Ballet Class Blogging: Artists in Motion

One of my favorite parts of teaching children is the art that comes with it. One of my students gave this picture to me last night, on the third day of spring. I love its specificity.

 

I'm currently averaging about one piece of artwork a week, so my next step is to plan an in-class drawing or visual art-related activity that I can pair with movement. I really like this idea, modeled after one exercise from Lincoln Center Institute's Ghostcatching workshop: I'd split my students into groups of two, and have half of the students perform choreography while the others sketched their partner's shapes and movement. 

 

I'm thinking of bringing in examples of famous paintings, then have my students form movement tableaus, or create movement based on the artwork. Another activity from Ghostcatching workshop that I love, but I don't think my students are old enough (they're only about 7-years-old): Have each student make a wire sculpture of a dancer in a shape, then photograph each sculpture. Put photographs together and film each clip to make a short film, similar to a flip-book. (Which was an early version of Ghostcatching, a computer-animated dance film created in 1999 by choreographer Bill T. Jones and digital artists Shelley Eshkar and Paul Kaiser.)

 

Have you brought crayons, markers and paper into your classrooms? What activities work for you, and what do your students love most? 

 

To read more about Lincoln Center Institute's Ghostcatching workshop, click here.

 

 

Teachers Trending
Alwin Courcy, courtesy Ballet des Amériques

Carole Alexis has been enduring the life-altering after-effects of COVID-19 since April 2020. For months on end, the Ballet des Amériques director struggled with fevers, tingling, dizziness and fatigue. Strange bruising showed up on her skin, along with the return of her (long dormant) asthma, plus word loss and stuttering.

"For three days I would experience relief from the fever—then, boom—it would come back worse than before," Alexis says. "I would go into a room and not know why I was there." Despite the remission of some symptoms, the fatigue and other debilitating side effects have endured to this day. Alexis is part of a tens-of-thousands-member club nobody wants to be part of—she is a COVID-19 long-hauler.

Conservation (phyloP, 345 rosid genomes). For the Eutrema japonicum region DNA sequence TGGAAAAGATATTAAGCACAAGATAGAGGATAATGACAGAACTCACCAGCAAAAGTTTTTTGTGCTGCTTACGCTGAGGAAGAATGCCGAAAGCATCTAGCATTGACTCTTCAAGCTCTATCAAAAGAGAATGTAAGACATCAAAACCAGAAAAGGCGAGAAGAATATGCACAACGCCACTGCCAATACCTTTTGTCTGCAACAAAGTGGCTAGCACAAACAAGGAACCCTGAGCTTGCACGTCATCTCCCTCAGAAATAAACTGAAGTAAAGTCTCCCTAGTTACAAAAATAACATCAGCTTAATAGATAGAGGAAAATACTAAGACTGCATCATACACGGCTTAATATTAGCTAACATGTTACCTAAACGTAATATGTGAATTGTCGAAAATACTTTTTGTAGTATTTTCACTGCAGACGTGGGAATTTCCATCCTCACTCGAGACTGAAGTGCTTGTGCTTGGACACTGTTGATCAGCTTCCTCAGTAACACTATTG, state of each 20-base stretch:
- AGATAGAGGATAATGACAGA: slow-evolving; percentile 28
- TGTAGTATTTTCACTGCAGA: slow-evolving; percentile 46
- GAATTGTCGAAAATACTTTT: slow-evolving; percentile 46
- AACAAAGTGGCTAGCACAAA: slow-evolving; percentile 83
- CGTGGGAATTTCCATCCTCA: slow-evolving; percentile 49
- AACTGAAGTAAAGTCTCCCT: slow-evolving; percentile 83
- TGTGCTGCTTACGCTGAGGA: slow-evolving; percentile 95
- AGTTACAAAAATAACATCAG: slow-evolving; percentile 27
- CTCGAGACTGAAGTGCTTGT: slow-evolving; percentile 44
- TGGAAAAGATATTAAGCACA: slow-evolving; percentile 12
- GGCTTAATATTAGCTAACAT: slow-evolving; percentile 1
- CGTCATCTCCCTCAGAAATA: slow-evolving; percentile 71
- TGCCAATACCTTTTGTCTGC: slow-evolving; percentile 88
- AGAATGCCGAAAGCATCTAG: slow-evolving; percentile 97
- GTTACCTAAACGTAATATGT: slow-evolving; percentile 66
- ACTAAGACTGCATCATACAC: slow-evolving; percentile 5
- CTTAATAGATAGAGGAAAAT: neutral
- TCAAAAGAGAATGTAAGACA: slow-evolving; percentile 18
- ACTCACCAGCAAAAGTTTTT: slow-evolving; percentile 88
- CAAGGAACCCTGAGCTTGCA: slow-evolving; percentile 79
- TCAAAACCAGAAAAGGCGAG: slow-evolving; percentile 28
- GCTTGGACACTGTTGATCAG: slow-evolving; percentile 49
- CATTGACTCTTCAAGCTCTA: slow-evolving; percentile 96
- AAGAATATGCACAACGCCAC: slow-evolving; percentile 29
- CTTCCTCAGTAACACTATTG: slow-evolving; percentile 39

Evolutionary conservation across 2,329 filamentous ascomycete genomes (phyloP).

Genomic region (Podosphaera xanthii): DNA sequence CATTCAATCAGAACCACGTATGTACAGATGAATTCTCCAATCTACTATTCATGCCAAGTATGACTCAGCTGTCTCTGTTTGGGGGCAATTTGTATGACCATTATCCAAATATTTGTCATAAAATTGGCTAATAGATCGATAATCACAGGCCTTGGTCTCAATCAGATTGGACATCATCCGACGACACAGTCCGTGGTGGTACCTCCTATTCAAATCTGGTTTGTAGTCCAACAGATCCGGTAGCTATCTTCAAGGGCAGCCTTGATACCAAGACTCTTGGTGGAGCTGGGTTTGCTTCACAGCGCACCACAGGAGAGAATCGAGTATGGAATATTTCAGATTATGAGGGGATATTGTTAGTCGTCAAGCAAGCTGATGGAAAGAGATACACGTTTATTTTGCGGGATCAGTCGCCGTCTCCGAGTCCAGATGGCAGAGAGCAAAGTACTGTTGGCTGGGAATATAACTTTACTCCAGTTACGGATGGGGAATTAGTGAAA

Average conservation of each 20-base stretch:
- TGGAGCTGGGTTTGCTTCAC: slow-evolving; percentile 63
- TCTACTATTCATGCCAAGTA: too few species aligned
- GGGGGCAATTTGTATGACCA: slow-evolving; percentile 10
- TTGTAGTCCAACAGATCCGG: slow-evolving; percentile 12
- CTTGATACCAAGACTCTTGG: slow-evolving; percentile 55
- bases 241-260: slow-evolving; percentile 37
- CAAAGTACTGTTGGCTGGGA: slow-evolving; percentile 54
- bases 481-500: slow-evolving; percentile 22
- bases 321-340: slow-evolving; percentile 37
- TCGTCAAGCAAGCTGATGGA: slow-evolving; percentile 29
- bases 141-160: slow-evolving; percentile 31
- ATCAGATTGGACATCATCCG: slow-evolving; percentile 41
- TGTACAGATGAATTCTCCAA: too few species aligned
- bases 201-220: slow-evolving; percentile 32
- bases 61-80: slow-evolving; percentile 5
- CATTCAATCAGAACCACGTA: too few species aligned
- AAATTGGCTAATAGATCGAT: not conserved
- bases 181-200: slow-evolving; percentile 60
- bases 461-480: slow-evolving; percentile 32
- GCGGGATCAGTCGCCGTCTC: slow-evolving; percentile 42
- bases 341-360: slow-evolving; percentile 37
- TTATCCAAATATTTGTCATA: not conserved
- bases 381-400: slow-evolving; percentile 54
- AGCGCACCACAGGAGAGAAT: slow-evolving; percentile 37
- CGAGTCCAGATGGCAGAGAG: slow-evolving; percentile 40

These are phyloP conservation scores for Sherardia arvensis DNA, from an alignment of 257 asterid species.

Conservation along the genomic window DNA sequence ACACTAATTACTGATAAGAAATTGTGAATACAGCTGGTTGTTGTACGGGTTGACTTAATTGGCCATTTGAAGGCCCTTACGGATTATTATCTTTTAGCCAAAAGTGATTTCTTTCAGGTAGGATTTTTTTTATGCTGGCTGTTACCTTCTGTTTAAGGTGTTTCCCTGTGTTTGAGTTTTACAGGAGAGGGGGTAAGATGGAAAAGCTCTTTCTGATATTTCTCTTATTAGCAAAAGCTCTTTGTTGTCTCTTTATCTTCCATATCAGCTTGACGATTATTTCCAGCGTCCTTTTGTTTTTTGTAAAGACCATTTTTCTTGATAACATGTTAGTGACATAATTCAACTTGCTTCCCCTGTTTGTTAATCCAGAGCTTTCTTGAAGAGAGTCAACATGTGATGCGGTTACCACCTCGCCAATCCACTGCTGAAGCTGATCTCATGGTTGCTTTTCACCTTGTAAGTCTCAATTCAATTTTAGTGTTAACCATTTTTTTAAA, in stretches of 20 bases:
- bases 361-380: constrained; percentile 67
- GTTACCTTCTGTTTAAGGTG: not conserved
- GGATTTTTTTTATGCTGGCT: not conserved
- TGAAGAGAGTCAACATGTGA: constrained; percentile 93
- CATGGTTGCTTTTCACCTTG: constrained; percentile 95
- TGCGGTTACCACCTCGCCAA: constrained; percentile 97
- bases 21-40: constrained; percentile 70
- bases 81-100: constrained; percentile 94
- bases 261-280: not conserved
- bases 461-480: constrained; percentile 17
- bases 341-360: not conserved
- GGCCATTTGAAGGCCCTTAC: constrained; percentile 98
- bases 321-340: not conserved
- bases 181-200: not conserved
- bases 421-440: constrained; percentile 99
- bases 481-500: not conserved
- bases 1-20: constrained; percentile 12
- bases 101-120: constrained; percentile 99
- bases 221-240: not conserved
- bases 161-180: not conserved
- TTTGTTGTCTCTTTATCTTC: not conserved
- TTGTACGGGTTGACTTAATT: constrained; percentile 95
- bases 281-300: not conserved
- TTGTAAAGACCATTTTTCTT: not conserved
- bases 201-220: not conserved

Keep reading... Show less
Teachers Trending

Annika Abel Photography, courtesy Griffith

When the murder of George Floyd in Minneapolis last May catalyzed nationwide protests against systemic racism, the tap community resumed longstanding conversations about teaching a Black art form in the era of Black Lives Matter. As these dialogues unfolded on social media, veteran Dorrance Dance member Karida Griffith commented infrequently, finding it difficult to participate in a meaningful way.

"I had a hard time watching people have these conversations without historical context and knowledge," says Griffith, who now resides in her hometown of Portland, Oregon, after many years in New York City. "It was clear that there was so much information missing."

For example, she observed people discussing tap while demonstrating ignorance about Black culture. Or, posts that tried to impose upon tap the history or aesthetics of European dance forms.

Keep reading... Show less
Studio Owners
Courtesy Tonawanda Dance Arts

If you're considering starting a summer program this year, you're likely not alone. Summer camp and class options are a tried-and-true method for paying your overhead costs past June—and, done well, could be a vehicle for making up for lost 2020 profits.

Plus, they might take on extra appeal for your studio families this year. Those struggling financially due to the pandemic will be in search of an affordable local programming option rather than an expensive, out-of-town intensive. And with summer travel still likely in question this spring as July and August plans are being made, your studio's local summer training option remains a safe bet.

The keys to profitable summer programming? Figuring out what type of structure will appeal most to your studio clientele, keeping start-up costs low—and, ideally, converting new summer students into new year-round students.

Keep reading... Show less

Get Dance Business Weekly in your inbox

Sign Up Used in accordance with our Privacy Policy.